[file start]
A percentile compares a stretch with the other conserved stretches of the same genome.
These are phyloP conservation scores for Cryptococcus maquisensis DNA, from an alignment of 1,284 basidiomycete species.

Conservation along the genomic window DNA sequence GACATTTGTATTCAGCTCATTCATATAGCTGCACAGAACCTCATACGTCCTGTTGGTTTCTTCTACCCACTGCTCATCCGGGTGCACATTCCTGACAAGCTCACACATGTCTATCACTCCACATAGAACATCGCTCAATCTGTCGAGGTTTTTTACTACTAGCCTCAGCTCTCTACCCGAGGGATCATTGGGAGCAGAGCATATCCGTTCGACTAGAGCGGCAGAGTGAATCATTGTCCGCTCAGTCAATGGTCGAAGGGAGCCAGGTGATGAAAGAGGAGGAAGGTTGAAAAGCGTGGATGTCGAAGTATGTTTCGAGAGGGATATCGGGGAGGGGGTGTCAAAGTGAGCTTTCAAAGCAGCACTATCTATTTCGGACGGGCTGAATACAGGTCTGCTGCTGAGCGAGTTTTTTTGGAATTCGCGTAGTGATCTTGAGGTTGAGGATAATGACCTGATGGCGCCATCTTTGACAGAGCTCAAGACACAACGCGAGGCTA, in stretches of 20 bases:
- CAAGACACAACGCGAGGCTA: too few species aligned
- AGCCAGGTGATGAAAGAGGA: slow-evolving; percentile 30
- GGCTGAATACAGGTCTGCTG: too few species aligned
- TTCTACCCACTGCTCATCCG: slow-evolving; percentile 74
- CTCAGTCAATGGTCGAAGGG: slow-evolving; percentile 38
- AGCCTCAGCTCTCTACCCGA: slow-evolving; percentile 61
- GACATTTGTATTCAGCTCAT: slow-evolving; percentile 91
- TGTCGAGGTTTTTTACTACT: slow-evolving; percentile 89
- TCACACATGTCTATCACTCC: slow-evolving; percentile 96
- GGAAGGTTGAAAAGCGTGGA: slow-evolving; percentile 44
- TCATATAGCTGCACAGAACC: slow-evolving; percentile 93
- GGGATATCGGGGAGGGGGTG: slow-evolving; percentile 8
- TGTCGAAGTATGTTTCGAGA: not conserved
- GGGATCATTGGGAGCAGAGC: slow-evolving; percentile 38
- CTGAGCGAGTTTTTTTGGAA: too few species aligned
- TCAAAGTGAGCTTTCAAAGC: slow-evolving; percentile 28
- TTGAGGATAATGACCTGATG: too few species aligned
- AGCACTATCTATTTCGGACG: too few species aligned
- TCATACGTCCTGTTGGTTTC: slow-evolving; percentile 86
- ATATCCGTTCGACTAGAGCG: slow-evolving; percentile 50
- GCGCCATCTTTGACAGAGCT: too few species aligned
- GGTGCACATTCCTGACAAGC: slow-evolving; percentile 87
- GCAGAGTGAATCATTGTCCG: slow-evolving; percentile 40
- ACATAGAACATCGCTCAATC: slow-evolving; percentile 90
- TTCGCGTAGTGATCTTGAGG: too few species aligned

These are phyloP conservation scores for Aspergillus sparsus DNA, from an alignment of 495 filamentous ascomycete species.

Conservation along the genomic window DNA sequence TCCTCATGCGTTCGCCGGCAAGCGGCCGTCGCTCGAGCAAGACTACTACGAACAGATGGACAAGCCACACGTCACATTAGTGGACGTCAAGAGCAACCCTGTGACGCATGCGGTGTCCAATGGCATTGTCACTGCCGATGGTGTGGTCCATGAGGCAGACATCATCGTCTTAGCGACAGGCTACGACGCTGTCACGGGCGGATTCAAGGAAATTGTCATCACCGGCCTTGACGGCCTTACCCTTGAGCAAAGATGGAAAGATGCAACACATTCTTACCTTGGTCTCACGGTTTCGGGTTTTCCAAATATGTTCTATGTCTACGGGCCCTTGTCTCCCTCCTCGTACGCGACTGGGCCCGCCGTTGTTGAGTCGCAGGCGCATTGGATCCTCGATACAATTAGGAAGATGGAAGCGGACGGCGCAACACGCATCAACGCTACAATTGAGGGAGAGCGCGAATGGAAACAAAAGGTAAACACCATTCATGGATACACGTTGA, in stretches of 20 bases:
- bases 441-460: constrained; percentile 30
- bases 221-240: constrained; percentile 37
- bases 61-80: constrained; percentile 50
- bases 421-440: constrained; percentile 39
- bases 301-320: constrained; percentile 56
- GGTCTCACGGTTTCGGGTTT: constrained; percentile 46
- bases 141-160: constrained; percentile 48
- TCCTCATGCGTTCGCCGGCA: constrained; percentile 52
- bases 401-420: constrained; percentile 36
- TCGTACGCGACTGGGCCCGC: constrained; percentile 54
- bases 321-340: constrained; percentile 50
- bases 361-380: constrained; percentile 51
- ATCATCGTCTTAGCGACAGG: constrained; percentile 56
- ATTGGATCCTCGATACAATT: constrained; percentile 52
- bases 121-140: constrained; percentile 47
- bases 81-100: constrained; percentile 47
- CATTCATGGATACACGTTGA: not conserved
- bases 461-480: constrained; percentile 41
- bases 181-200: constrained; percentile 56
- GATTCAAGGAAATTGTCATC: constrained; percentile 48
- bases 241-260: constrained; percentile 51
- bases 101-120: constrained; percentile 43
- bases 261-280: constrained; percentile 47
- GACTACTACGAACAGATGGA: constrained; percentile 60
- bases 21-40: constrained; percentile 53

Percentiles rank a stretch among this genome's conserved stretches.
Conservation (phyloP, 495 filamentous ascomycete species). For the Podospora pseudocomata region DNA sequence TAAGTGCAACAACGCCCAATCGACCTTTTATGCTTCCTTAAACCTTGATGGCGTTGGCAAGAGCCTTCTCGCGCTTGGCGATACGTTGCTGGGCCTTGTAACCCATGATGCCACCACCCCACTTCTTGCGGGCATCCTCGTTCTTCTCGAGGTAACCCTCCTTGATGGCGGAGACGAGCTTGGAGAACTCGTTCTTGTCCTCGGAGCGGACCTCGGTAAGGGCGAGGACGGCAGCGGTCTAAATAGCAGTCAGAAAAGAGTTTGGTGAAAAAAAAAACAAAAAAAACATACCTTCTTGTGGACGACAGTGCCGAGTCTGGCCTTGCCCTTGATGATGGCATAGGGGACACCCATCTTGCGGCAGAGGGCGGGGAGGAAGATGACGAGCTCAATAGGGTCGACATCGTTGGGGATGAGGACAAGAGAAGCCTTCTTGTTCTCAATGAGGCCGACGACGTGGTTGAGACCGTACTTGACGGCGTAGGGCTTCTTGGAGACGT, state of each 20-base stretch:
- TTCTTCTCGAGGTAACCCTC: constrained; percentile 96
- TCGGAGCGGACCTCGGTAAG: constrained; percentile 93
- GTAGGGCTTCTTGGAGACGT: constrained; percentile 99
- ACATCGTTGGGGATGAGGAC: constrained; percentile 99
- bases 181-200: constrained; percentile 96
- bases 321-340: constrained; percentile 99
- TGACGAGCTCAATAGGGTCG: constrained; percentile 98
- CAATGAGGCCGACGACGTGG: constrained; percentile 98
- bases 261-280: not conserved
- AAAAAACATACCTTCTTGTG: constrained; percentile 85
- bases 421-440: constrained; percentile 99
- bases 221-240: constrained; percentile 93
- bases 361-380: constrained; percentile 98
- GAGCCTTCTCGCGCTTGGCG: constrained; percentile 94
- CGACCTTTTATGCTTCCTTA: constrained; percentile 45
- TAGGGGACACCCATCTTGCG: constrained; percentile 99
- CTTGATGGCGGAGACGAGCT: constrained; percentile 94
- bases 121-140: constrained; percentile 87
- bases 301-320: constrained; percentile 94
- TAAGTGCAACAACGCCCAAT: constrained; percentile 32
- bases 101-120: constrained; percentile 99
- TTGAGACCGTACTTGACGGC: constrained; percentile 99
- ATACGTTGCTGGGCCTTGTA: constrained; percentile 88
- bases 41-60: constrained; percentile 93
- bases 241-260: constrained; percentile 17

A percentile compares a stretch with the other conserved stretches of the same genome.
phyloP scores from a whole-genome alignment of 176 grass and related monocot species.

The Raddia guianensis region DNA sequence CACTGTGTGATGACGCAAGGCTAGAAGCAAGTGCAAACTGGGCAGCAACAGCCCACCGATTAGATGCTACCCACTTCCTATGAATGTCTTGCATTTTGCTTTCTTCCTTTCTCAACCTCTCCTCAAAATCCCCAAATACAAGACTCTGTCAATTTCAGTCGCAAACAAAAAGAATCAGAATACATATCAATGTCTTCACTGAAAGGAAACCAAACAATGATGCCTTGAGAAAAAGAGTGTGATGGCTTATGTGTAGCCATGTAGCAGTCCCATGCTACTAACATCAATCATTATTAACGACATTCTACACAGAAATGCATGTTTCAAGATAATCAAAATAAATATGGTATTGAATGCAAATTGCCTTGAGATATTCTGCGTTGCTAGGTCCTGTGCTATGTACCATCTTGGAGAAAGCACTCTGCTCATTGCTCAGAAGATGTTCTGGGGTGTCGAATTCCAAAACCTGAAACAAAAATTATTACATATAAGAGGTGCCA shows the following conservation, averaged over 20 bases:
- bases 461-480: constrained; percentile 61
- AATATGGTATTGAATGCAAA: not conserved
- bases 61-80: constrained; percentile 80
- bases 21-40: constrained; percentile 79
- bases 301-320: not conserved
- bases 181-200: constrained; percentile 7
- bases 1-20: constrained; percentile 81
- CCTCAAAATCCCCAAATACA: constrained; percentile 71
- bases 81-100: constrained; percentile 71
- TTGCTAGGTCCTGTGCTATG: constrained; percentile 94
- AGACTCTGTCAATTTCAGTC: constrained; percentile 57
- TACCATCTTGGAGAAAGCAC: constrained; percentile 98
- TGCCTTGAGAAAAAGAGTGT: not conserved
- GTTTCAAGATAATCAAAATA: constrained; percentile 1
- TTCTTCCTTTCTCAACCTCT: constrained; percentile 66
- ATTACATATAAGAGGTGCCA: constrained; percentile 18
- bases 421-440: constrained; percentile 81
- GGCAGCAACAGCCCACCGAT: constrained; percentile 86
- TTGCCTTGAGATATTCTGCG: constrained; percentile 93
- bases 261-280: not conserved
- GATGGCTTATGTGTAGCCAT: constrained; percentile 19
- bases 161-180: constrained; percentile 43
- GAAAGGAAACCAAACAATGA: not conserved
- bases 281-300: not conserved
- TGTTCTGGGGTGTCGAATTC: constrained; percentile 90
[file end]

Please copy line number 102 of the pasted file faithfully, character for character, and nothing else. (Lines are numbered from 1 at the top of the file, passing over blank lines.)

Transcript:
- bases 421-440: constrained; percentile 81